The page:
What? I'm DBA now?



  • My experience with Oracle has been largely limited to "relatively satisfied user of the school CS department's tiny DB". Recently, I had the joy of installing the RDBMS to a VM for some prototyping. If managing the thing is as bad as installing it... oh boy.

    Since I now have Oracle DBA experience (in much the same way that someone hit by a bus has bus driver experience), I've been reassigned to a DBA position starting next month. Great, so now I'm responsible for managing an enterprise-wide Oracle setup? Job changing is out of the question, for now.

    So, I start off as an idiot DBA. Where should I begin my quest for knowledge? I've read this forum and others for years, so I've seen plenty of idiot DBA mistakes. I don't want to be that guy.



  • @SwampJedi said:

    Where should I begin my quest for knowledge?
     

    Two places:

    1. the business. Ascertain exactly what duties they expect of you. It doesn't need to be specific, just what situations will cause people to ( yell at | blame point fingers at ) you.
    2. training courses. Find courses which fulfill these requirements, attend and pick brains of tutor and others around you for info. If the business is serious about you being an OraDBA, then they should invest serious money in bringing your skills up to the required capability.
    3. the previous DBA. What did they do, and how? Look for internal documentation.


     



  • Cassidy, thanks. I suppose I left out the one fact to rule them all - this is a government position. Oh, and this is a government job that, until recently, was contracted out. Chances are that means even more WTFs are to come.

    That doesn't really impact #1, which is at the top of my list as well. The "great" thing is that no matter how badly I mess up, I'm not going to lose my job. But I don't want to mess up.

    There's no training money. :-( I will check and see if internal documentation exists. I have a sneaking suspicion that it does not, because the boss (who has been there only a few months) is really pushing for formalized process development.

    Any recommendations for books/guides that can at least move me from "idiot" to "yeah I've heard of them thar DB things before"?



  • @SwampJedi said:

    this is a government position. Oh, and this is a government job that, until recently, was contracted out. Chances are that means even more WTFs are to come
     

    IME, for that particular case, chance approaches 100%.

    @SwampJedi said:

    There's no training money

    Then the position doesn't require anyone skilled, ergo it doesn't matter too much if you fuck up. Yeah.. that's me being passive-aggressive-pissy-mindset again, but you get the picture: if your organisation doesn't value properly training you to raise your capabilities then they can't see the position as being particularly business-critical.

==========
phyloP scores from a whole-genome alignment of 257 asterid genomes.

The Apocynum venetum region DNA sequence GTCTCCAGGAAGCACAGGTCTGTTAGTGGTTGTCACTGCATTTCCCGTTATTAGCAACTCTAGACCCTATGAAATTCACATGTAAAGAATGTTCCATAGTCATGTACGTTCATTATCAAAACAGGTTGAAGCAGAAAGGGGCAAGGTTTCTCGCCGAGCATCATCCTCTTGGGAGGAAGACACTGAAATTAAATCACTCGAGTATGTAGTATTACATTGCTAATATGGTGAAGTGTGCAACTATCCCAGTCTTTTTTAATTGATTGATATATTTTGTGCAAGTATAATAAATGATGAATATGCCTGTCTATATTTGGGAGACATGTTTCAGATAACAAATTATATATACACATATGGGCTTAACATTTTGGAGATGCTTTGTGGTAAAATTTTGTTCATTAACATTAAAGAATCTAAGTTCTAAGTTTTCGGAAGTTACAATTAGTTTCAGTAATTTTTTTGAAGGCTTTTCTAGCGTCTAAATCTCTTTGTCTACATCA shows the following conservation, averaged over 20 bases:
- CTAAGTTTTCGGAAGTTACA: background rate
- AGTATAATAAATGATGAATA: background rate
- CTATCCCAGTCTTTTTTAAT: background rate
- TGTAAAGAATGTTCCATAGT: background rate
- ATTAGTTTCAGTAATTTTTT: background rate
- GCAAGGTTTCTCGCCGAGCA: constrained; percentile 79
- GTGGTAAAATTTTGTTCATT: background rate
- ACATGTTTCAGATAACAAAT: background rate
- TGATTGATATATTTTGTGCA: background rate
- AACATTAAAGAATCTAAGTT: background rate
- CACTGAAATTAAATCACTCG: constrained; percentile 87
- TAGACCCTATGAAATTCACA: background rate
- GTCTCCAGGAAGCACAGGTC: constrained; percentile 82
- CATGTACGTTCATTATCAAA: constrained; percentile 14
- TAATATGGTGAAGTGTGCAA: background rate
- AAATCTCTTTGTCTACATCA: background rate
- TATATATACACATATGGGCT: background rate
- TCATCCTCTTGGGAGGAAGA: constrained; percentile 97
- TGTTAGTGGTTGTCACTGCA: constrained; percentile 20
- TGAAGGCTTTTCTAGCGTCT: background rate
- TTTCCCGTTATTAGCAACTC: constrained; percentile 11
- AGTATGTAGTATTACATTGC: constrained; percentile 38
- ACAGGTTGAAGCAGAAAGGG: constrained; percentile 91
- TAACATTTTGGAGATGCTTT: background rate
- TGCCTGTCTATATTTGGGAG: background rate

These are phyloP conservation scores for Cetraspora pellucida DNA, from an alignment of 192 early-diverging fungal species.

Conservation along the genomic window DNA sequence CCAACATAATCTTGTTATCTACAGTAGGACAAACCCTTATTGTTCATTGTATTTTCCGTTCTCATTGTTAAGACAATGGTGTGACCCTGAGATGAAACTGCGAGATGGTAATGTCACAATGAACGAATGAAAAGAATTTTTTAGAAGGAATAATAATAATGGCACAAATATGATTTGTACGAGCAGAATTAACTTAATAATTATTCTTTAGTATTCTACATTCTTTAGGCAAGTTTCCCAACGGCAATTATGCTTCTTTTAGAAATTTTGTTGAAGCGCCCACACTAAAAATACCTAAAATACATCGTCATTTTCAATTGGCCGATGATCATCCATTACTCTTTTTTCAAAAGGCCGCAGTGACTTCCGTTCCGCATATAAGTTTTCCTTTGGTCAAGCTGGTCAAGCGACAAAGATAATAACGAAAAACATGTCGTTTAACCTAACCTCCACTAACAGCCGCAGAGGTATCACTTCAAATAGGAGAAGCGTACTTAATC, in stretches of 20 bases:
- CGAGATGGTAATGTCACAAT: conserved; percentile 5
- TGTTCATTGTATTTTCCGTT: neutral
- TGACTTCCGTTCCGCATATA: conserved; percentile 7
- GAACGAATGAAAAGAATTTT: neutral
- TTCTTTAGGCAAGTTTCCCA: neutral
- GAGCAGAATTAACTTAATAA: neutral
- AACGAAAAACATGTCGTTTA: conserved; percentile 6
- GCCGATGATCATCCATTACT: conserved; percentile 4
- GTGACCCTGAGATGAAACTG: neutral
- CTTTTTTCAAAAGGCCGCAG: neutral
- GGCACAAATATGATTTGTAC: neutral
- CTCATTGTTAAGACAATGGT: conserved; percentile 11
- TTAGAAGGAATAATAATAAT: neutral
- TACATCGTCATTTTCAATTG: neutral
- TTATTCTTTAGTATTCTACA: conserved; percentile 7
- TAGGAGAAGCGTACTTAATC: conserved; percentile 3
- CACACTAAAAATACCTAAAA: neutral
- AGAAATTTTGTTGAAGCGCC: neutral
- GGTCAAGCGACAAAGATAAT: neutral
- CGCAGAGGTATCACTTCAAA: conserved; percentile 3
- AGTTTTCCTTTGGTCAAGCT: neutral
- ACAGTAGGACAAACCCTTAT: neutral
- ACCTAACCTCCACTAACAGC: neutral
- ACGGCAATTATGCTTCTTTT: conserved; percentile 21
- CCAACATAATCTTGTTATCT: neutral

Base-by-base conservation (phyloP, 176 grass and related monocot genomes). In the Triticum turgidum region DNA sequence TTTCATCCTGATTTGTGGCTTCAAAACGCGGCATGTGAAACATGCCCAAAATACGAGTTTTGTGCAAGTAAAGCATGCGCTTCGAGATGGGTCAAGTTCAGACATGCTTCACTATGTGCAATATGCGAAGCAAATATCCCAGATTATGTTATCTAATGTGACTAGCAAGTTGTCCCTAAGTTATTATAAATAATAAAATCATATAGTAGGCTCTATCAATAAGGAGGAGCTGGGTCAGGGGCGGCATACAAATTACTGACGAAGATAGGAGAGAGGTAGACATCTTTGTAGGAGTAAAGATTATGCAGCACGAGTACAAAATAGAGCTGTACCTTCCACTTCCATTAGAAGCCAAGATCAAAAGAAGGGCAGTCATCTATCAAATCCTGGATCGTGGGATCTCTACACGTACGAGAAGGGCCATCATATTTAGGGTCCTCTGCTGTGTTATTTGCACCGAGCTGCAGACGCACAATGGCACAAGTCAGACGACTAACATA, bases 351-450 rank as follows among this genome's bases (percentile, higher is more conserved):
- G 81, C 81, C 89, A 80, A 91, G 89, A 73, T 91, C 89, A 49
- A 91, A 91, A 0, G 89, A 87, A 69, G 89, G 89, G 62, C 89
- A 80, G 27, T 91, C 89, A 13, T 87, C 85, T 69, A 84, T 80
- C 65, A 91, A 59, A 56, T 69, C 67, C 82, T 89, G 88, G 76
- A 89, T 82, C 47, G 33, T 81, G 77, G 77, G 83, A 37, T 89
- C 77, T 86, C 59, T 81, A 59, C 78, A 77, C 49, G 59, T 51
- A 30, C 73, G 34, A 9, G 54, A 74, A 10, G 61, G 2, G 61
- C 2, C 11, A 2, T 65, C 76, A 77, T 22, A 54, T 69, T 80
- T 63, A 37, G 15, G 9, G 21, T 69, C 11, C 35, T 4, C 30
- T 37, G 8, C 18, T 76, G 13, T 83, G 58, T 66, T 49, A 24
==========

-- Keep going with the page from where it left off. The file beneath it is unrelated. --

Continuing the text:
Edit: since this was a contracted position... surely there's money freed up from removing the contractor, eh? And do they honestly think that a highly-paid skilled contractor[1] can be replaced by an untrained internal resource and still maintain quality of service? 

    @SwampJedi said:

    Any recommendations for books/guides that can at least move me from "idiot" to "yeah I've heard of them thar DB things before"?

    Yeah.. my training course manuals. Sorry if this sounds like blowing my own trumpet, but when I teach Oracle DBA courses I'm not really teaching how to use tools, I'm turning them into DBAs - I don't teach database administration, more preach what's expected of them, why they need to do this stuff, what would happen if they didn't.

    The underlying technology is almost incidental: they begin to see it as a means to an end, that there's a large amount of business data that needs to be made available to specific people at specific times and they simply manage that technology to fulfill business requirements now and for the forseeable future.

    Now, if you want to pick my brains over this stuff, I'm happy to lend a hand. But I strongly recommend that you get some formal training in, even if it means getting in that contractor to show you the basics. DBA stuff, expecially in the Oracle world, isn't something easily gained by theory alone.

    [1] I'm making assumptions on the premise that the position would have been internally-sourced from day one if they could.. but they didn't because they originally couldn't.



  • @SwampJedi said:

    Where should I begin my quest for knowledge?

    The font of all Oracle knowledge, of course!


  • Discourse touched me in a no-no place

    @SwampJedi said: